Work is the vocation of the living; idleness is death. Time idly wasted, according to Imam Ibn Al-Qayyim, is even more severe than death:
“Wasting time cuts you off from Allah and the hereafter, whereas death cuts you off from worldly life and its people.”
This world is people’s farm, whose yield they harvest in the hereafter; those who sow nothing in this world will reap nothing in the hereafter, only losses and regrets.
Many are heedless to the gifts of health and leisure. Prophet Muhammad said:
“Two blessings which many people do not appreciate: health and leisure.” (Al-Bukhari)
Many people with healthy bodies and plenty of time wander aimlessly through this life without hope, occupation, or a cause to which to dedicate their life:
Did you think that We created you in vain (without any purpose), and that to Us you would not be returned? Exalted be Allah, the Sovereign, the Truth. (Quran 23: 115-16)
Life, earth, and the heavens were created with a true law, which mankind must know and live by in this world, for they will be asked about it tomorrow. The Prophet said:
The two feet of a slave will not move on the Day of Resurrection until he is asked about his lifetime –where did he spend it? His knowledge – what did he do with it? His wealth – from where did he earn it and on what did he spend it? And his body – how did he wear it out? (At-Tirmidhi)
Man’s self is active all the time. If he does not busy himself with truth, it will busy him with falsehood. If it is not engaged in a fast and constructive motion of good works, efforts, growth, and production, it will be swept away by reckless thoughts and pulled into an eddy of trivialities and nonsense.
Dale Carnegie explained this, saying:
“When we are not busy, our minds tend to become a near-vacuum. Every student of physics knows that ‘nature abhors a vacuum.’ The nearest thing to a vacuum that you and I will probably ever see is the inside of an incandescent electric-light bulb. Break that bulb and nature forces air in to fill the theoretically empty space.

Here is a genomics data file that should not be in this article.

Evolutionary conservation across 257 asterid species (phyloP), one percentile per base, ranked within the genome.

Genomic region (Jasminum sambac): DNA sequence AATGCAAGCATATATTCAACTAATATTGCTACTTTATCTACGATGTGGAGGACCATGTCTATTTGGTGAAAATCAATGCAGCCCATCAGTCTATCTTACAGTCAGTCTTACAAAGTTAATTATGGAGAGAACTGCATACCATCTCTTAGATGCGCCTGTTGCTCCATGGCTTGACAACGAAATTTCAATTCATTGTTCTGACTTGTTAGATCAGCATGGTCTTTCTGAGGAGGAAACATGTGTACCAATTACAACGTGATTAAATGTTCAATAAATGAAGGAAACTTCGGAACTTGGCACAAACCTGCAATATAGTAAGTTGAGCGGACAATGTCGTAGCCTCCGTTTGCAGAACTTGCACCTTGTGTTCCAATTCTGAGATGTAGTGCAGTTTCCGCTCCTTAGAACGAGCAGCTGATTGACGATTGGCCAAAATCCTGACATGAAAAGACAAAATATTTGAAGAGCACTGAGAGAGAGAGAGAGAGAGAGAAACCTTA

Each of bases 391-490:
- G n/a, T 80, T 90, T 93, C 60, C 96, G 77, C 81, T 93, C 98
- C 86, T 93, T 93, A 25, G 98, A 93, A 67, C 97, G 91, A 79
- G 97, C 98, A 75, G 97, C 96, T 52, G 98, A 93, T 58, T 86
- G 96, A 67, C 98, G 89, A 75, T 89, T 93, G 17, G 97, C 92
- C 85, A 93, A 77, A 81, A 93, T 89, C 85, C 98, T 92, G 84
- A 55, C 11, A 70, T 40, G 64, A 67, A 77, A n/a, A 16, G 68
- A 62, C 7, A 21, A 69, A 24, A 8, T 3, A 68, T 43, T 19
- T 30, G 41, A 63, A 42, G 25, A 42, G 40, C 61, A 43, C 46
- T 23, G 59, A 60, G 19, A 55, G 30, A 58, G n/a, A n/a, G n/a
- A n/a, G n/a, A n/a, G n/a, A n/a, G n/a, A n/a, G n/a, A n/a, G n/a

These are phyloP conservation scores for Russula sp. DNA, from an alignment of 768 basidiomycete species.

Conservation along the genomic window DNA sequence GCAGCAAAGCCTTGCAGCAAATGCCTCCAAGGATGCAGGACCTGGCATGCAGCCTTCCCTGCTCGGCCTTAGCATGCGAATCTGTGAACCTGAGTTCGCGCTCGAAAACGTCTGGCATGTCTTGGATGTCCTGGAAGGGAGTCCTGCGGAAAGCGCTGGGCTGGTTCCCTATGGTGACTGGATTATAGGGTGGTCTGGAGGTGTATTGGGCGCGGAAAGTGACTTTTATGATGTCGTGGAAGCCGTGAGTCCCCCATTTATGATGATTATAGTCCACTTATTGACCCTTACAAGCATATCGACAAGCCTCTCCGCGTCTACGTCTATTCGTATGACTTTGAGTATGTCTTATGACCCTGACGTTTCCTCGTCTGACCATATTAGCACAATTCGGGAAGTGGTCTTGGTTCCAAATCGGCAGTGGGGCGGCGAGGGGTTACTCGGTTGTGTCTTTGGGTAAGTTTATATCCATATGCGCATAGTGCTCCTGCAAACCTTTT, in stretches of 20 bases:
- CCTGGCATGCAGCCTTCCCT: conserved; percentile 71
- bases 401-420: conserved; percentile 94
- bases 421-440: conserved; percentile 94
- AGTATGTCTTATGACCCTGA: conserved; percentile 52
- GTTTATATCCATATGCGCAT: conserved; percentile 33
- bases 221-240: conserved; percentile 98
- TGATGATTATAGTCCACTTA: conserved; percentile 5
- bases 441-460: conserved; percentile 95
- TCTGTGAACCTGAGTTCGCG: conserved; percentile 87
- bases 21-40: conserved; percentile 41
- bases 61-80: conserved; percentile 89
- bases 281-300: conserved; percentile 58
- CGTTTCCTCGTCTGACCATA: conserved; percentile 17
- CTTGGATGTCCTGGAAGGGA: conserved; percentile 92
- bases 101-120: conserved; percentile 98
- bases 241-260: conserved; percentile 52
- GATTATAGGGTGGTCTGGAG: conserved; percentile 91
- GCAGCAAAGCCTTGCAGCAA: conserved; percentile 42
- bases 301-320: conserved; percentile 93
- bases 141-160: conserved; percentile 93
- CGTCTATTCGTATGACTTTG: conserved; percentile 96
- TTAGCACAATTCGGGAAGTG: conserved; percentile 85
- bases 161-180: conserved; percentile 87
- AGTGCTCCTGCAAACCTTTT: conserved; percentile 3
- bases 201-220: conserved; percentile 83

Nature also rushes in to fill the vacant mind. With what?
Usually with emotions.
Because emotions of worry, fear, hate, jealousy, and envy are driven by primeval vigor and the dynamic energy of the jungle. Such emotions are so violent that they tend to drive out of our minds all peaceful thoughts and emotions.”
The best way to protect a man’s life and mind is to have a time – and energy- consuming course that leaves no space for evil to steal anything from it. Dale Carnegie said:
“Why does such a simple thing as keeping busy help to drive out anxiety? Because of a law – one of the most fundamental laws ever revealed by psychology. And that law is: that it is utterly impossible for any human mind, no matter how brilliant, to think of more than one thing at any given time.” (How to Stop Worrying, 50)
True, and confirms the verse:
Allah has not made for any man two hearts inside his body. (Quran 33: 4)
Same as the mind cannot think of two separate things at the same time, it cannot be occupied by two contraries.
The distribution of work in Islam throughout the day and life is based on this law, leaving no gaps that may be filled by falsities that are empty of truth.
A whole course summed up in the short yet comprehensive Quranic chapter of Al-‘Asr (Time), where God says:
By time, indeed, mankind is in loss. Except those who believe and do righteous good deeds, and exhort one another to the truth, and exhort one another to patience. (Quran 103: 1-3)
Continuous loss is inevitable with every moment, as explained by the wise Muslim scholar Al-Hassan Al-Basri:
“O Son of Adam, you are no more than a few days. Every day that goes, a portion of you goes.” He imagined every day calling out with every sunrise:
“O Son of Adam, I am a new day; I am a witness over your actions. Take advantage of me, for I will never return until the Day of Resurrection.”
Excluded from loss are only those who heed time and grasp the four means of safety and success. Faith in God, good deeds, practicing and teaching the truth, and showing and mutual reminding of patience with the hurdles that lie ahead of those adhering to the truth.
Carnegie, Dale. How to Stop Worrying and Start Living. New York: Simon and Schuster, 1990
This article is a translated excerpt from Sheikh Muhammad Al-Ghazali’s book: “Renew Your Life“. It is translated and adapted by Haya Muhammad Eid & edited by Emily Katharine Richardson.